An amazing film from an amazingly gifted artist.

I know which painting I would buy and proudly display…

And there are some inspiring people behind this…


So I’m not alone!! I am so thrilled about this news

The video has been absconded by unnamed armies of lawyers and bureaucrats.
Maybe they were offended about her dress. Or her hair. Or something. At any rate,
it wasn’t her voice. Sorry.


Susan Boyle, may fame and fortune come your way faster than your cat named Pebbles can sneeze! This should trumpeted on every blog worldwide!! Watch as Susan takes the stage like a pro. Confident, steady, proud. Watch the judges (and the audience!!) sum her up, instantly putting her in the loony bin, what with those eyebrows, fizzed hair, white pumps and less-than-TV-suitable measurements. She states her case, says what song she’ll sing…

… and makes history.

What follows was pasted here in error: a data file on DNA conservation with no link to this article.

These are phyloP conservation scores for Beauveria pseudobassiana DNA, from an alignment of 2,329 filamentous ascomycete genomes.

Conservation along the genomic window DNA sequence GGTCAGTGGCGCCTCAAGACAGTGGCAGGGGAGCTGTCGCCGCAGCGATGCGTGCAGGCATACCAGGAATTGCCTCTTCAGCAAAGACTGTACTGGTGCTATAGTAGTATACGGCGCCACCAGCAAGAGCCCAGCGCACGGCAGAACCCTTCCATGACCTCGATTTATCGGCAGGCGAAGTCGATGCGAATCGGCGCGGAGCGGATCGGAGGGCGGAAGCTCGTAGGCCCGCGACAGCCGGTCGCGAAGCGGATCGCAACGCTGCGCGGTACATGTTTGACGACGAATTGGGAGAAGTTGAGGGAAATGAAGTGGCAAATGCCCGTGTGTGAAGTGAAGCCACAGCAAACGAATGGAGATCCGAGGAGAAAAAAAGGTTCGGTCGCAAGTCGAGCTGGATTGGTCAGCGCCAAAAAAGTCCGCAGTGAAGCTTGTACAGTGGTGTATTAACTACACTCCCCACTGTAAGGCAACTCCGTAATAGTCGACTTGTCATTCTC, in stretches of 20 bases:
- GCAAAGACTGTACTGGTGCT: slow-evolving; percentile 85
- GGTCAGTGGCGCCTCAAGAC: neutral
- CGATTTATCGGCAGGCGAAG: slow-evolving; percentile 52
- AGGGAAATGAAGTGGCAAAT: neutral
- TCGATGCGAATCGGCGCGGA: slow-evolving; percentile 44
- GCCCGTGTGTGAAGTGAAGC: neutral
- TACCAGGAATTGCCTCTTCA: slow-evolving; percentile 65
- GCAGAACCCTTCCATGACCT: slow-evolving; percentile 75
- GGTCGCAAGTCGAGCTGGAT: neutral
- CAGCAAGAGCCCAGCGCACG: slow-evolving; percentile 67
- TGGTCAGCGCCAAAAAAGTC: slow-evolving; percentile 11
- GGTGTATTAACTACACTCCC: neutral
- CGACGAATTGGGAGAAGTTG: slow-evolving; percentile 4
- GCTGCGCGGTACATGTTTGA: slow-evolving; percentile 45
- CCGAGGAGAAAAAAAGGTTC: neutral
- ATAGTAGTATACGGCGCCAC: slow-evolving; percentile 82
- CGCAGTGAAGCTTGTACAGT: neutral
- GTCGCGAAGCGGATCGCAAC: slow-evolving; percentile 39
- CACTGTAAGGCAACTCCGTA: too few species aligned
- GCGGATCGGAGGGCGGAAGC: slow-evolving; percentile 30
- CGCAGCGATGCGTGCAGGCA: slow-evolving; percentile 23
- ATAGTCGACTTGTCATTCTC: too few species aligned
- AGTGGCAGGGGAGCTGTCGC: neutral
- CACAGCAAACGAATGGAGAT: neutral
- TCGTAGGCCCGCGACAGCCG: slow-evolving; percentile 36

Piaf herself, I assure you, would have had tears in her eyes.

Tiger, indeed.

Sorry to report that I have effectively screwed up the link. Lost it forever. YouTube should have enough material on her, however. Enjoy.


This is something I am trying very hard to understand. Both for professional and personal reasons: The four-dimensional hypercube, the Tesserakt. A logical, mathematically obvious progression. The implications of such potentiated beauty have me speechless and breathless … If every molecule in our bodies could dance and reach out, stretch and glow in the same way…


boot_073.jpg wach.jpg morning.jpg dress.jpg blue_heaven.jpg DSCF4432.jpg                                          MI.jpg